You know what we don’t talk a lot about in this column? Romantic suspense. That’s because I often read before bed, and thrillers give me nightmares. But that’s not a good enough reason to deny you exposure to one of the most popular subgenres in romance, so I picked up Flash Fire. It won the 2016 Romantic Suspense RITA Award (which is like the Man Booker if it were awarded for work in specific romance subgenres), so I figured it had to be good. And it was good. It was also super violent, a bunch of people got killed, and I will be billing my coffee and Xanax for the week to BYT.
Type: As mentioned above, Flash Fire is romantic suspense. Based on the title, you might think it’s about firefighters or dragons. Good guess – you’re obviously learning your romance novel title puns! – but it’s not about either. Don’t worry, though. We’ll get to firefighters and dragons next month.
The couple: Light Walker is a Navy SEAL turned angry vigilante. His survivalist genius fits nicely with his kamikaze mission of destroying Mexican drug cartels. Walker’s murderous vengeance gets interrupted when he gets called to be a local contact for a Clara Roberts, a Department of Defense investigator who recovers kidnapped US citizens. We are told upfront by both characters that Clara’s not conventionally physically attractive, but she’s a badass and an incredibly quick draw, and that actually seems to be the more important set of qualities given the circumstances. Also, she has eyes the color of gunmetal, which we know because Walker refers to them that way so many times, it seems it might be the only color he knows. In fairness, if there were a Crayola box for slightly deranged former sailors with a savior complex, it would probably consist entirely of gunmetal grey, navy blue, and jungle green, so Walker’s color wheel is likely a bit limited.
The story: Clara, who has an exceptional record for recovering victims of international kidnapping, is given an unofficial assignment to find a kidnapped teenager who’s awkwardly connected to her family. Her boss connects her with a local facilitator, who she assumes will be something of a hippy travel guide. Turns out, her guide is the savvy yet terrifying pile of muscle and tattoos that is Light Walker. It’s a hilarious misunderstanding right up through the moment when he disembowels a local thug. After that, they run through the jungle. Then they go to the bordello where Walker lives. Then it’s back to the jungle. Then a drug lair, then jungle again, drug lair, bordello, at one point there’s a missionary, then back to a drug lair, and so on and so on.
How’s the sex? Good god, what is wrong with you? These people are trying to cripple the drug trade and recover victims of kidnapping, and you think they have time for sex? They’re pretty busy saving the world, so maybe you should try to refocus on priorities.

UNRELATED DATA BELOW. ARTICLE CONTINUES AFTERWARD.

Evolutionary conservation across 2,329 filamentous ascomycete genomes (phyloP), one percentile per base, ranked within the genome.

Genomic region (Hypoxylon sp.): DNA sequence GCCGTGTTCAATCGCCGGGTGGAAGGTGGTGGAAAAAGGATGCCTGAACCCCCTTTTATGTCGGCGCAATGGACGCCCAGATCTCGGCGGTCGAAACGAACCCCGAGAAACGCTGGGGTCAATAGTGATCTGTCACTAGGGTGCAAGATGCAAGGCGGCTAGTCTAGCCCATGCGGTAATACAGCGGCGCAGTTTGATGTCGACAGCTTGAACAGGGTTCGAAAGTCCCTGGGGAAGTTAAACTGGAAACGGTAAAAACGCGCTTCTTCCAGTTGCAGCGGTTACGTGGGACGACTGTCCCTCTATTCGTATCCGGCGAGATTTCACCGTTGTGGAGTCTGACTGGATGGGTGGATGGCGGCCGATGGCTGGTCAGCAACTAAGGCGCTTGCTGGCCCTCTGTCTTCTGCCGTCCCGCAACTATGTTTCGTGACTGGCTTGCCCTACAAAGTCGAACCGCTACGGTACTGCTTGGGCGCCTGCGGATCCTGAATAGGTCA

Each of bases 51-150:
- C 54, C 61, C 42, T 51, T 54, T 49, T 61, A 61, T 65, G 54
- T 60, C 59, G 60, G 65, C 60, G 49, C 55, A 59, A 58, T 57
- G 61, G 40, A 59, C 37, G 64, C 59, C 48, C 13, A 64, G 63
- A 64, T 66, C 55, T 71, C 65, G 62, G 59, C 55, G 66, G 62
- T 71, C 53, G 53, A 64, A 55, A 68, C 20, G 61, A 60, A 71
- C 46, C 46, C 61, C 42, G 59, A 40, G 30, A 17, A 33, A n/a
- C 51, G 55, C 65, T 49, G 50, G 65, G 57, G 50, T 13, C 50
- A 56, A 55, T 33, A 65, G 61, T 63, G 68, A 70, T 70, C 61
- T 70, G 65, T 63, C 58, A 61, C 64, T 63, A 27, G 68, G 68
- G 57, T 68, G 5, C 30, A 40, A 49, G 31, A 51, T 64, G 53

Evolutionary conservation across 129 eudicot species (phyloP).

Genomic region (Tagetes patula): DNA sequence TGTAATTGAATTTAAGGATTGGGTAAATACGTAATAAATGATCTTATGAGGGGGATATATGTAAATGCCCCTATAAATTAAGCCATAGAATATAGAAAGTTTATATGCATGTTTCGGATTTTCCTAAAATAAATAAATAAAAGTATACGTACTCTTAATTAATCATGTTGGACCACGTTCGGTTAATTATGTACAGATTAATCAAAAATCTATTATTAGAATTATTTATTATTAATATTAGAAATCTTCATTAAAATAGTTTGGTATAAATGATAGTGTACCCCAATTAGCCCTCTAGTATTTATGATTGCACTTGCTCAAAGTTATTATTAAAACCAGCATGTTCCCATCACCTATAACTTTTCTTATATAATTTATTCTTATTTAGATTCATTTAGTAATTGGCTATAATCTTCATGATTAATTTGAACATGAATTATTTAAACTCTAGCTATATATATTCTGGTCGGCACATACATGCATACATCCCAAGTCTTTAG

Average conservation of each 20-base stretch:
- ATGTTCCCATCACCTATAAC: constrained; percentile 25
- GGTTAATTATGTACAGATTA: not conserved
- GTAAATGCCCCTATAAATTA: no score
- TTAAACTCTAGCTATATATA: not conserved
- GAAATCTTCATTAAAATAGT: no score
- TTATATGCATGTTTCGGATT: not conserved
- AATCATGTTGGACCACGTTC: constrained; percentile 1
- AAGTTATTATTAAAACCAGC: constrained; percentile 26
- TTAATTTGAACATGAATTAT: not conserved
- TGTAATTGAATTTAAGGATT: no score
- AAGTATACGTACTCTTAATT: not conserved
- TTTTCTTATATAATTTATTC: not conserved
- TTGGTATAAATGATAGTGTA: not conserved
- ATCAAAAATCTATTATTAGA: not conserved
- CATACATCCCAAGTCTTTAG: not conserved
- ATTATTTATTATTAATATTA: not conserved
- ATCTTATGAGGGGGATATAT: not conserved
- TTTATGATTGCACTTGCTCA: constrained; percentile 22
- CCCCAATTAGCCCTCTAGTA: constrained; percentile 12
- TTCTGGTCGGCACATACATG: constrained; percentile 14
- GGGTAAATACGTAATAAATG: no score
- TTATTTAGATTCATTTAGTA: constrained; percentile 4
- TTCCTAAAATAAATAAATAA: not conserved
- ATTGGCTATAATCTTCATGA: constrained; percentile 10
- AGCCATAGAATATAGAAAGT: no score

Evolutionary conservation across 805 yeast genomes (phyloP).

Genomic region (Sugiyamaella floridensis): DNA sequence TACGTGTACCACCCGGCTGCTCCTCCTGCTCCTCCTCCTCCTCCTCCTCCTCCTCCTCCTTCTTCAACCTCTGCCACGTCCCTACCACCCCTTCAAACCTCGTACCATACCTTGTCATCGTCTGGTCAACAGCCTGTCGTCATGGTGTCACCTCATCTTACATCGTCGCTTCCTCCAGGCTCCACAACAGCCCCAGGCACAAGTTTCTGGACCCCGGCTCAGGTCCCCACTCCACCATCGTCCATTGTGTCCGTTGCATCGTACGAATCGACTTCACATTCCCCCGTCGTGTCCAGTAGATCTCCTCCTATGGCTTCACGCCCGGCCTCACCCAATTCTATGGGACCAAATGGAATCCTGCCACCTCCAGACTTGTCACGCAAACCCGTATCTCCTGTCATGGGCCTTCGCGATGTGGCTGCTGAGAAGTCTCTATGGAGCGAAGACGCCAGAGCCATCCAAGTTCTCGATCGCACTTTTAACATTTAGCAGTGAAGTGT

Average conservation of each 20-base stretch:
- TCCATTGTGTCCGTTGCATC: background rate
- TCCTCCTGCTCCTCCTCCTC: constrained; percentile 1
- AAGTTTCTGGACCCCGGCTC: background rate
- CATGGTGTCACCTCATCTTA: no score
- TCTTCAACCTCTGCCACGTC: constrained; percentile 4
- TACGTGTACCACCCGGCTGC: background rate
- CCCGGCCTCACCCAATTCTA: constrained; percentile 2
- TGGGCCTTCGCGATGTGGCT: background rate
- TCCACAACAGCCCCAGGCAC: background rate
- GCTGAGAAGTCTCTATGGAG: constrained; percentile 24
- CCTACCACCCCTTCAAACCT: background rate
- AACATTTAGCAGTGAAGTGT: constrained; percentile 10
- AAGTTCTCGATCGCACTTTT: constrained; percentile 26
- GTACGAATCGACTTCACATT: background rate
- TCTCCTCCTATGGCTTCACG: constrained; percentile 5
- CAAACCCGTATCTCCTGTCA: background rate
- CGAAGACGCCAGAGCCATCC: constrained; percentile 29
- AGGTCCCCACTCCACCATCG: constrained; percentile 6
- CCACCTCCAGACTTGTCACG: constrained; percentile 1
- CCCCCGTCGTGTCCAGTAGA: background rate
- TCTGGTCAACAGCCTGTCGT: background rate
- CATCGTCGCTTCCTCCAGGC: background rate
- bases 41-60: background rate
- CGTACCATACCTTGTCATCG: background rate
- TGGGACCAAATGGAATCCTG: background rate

But seriously, though – don’t buy this book for the sex. There is almost none. The tremendous amount of lust is held at bay by reality and time constraints. For what it’s worth, it’s sexier than “time constraints” make it sound.
Is this book for you? Do you have a higher tolerance for late night stories about violent murder than I do? Just kidding (mostly). In terms of violence, Flash Fire is a PG-13 book – it’s violent, but not graphically so. Also, author Dana Marton uses violence in the way that many romance authors use sex – to advance her story.
I should note: I have very, very little understanding of the drug and human trafficking situation in Mexico, so I have no idea whether or not those pieces of the plot are fairly represented. But I do know enough about the romance novel genre to know what Marton does right. For one, Clara saves herself on more than one occasion. Yes, once or twice she needs Walker. But once or twice, Walker needs her too. Clara’s a badass without being superhuman, and she’s smart enough to know when she has to walk away from Walker regardless of her feelings for him.
Also, everyone – including Clara – knows that she’s not pin-up girl gorgeous. That’s kind of great, because when Walker does eventually fall for her (about 36 hours after meeting her), we know it’s not just because she’s a would-be Victoria’s Secret model who knows where to point her 9mm. I also appreciate that the story keeps a wry humor in the even the most intense, anxiety-inducing scenes. When type-A Clara is (spoiler alert I guess) having a hard time distracting the single-minded psycho who plans to violently murder her, Marton expresses Clara’s exasperation in a tongue-in-cheek way: “Normally, Clara appreciated goal-oriented people. This one time was the exception.”
Conclusion: Flash Fire is a good story, an engaging read, and a great use of a fantastic heroine. Plus, if nothing else, you get some great murderous vigilante tips in this book: use parachute cord for shoe laces because it’s super versatile, cut holes in your shoes above the soles to prevent swamp feet when you’re stuck in the jungle and it’s raining, always carry some C-4 on your person if you’re involved with drug cartels, etc, etc. Flash Fire is part romance novel, part adventure handbook, and the combination is worth having to sleep with a nightlight on.